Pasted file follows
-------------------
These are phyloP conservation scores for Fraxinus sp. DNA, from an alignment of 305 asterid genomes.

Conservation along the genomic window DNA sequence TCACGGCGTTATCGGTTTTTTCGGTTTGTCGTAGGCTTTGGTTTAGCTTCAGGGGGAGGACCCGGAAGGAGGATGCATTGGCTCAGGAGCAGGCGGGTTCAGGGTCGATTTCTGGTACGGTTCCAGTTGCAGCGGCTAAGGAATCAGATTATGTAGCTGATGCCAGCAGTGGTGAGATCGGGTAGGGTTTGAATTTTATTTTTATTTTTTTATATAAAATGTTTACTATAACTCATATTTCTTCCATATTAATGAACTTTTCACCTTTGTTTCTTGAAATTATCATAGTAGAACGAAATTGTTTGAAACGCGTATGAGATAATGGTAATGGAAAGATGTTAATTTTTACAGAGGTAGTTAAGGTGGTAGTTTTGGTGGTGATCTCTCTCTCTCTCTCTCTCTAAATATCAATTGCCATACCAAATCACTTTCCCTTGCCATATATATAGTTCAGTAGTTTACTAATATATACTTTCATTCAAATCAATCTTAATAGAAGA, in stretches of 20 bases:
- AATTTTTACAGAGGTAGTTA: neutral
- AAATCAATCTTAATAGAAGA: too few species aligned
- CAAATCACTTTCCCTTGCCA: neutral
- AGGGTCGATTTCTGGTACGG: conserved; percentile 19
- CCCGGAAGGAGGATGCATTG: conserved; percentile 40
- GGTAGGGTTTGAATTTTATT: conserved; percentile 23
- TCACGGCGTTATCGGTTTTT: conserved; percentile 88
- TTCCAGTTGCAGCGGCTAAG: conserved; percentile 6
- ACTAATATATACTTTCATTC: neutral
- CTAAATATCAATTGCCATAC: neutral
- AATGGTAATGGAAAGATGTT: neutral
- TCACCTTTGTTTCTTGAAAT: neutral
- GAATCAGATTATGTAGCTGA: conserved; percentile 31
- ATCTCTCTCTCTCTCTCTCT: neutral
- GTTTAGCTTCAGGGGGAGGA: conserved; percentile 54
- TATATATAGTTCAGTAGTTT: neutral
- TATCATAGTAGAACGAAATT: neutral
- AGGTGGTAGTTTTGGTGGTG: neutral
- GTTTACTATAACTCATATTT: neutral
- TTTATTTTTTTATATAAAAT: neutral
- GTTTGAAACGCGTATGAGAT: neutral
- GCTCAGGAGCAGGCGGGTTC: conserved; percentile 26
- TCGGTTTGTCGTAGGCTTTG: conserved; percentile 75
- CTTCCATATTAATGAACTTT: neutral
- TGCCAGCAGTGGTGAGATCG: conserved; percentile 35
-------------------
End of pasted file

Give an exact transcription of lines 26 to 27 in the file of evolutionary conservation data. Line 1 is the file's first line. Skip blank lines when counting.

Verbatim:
- CTTCCATATTAATGAACTTT: neutral
- TGCCAGCAGTGGTGAGATCG: conserved; percentile 35